2. Have intentional conversations. Engage children in discussion by asking them what they think and how they feel about their friends, school, community, etc. Provide resources for them to learn, rather than just dolling out your opinions. Let your children know they have a voice.

3. Advocate. Set an example for children by being an advocate in your community. Engage children in service and advocacy from a young age so that they can begin to see and understand the symptoms of systems that they are a part of.

4. Don’t leave the boys out. Engage with sons around these topics just as much as daughters. Many women already feel pressure to balance their career and raise a family, so the more we can clue boys into what’s going on, the more of a shared responsibility this teaching will be in the future. This also gives boys an opportunity to share their feelings and shows girls and boys that sexism hurts everyone, which will help build empathy between them.

5. Be self-critical. Be aware of your own relationships with both partners and friends, and understand how gender dynamics do or do not play a role in various aspects of it and why. Maybe there are opportunities to course-correct that you didn’t realize.

6. Provide formal education. As children get older, we should educate them about social systems, how they work and why they exist. In particular, everyone should have to take a gender studies course, so that both boys and girls have a basic understanding of patriarchy, gender and oppression.

I love the quote, “Be yourself, everyone else is already taken,” because it implies the originality that we all possess. The ways in which gender stereotypes significantly limit us  – much like stereotypes of all kinds – diminish our ability and inclination to be original. In fact, they instill in us a fear of originality. Supported by many religious systems and, therefore, a set of moral codes that determine right from wrong or natural from unnatural, we’ve created a global gender police force, motivated by fear and righteousness (scary!), that instantly acts when someone has stepped outside the box. This theorizing often results in verbal and physical abuse and systemic disenfranchisement, mirrored in all forms of discrimination. Imagine the world we could live in if originality in all its forms was always a virtue and something to be celebrated.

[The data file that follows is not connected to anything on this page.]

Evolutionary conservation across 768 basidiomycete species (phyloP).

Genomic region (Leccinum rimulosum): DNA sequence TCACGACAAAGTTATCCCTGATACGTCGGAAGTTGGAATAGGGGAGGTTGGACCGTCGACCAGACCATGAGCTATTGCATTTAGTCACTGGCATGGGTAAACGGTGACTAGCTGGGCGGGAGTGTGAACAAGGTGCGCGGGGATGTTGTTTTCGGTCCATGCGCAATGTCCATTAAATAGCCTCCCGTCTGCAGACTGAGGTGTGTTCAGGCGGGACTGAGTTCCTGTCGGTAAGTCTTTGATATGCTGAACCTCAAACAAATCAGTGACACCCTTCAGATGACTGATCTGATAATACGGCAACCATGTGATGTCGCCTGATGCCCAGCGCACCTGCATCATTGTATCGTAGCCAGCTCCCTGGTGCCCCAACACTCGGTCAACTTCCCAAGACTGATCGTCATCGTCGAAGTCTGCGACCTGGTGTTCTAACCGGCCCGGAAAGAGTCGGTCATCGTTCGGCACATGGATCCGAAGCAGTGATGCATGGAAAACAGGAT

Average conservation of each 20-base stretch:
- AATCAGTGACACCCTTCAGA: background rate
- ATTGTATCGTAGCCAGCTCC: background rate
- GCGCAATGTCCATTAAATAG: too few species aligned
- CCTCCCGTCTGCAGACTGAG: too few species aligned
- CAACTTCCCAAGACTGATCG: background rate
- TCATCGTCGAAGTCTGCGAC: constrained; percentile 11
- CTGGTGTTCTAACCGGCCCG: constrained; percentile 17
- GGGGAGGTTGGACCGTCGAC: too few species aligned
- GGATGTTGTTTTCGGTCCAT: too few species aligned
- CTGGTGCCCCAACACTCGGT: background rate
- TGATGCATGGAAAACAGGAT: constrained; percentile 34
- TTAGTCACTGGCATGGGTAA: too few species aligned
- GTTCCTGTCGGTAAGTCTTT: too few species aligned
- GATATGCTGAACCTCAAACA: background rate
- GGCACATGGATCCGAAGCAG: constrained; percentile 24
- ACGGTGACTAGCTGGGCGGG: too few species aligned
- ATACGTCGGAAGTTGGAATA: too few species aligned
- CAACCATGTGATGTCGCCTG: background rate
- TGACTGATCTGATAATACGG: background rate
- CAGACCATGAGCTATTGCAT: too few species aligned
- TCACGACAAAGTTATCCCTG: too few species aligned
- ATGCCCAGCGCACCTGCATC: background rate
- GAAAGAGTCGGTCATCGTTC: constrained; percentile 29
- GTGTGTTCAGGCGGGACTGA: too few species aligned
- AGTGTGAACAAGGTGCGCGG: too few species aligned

Julie Kalt served as a New Sector Alliance AmeriCorps Resident in Social Enterprise with the Aspire Institute from 2012-2013. During her time at Aspire, she focused on building capacity at the intersection of communications and operations. Prior to working at Aspire, she worked at Egon Zehnder, an executive search and management consulting firm. While in college, Julie served as the Student Director of Repair the World at Tufts Hillel and held positions in the MA State House and The White House Project. She is passionate about empowering women and girls and serves as a volunteer with Strong Women, Strong Girls and the Red Thread Foundation for Women. Julie graduated from Tufts University with a BA in International Relations and Religion in May 2012.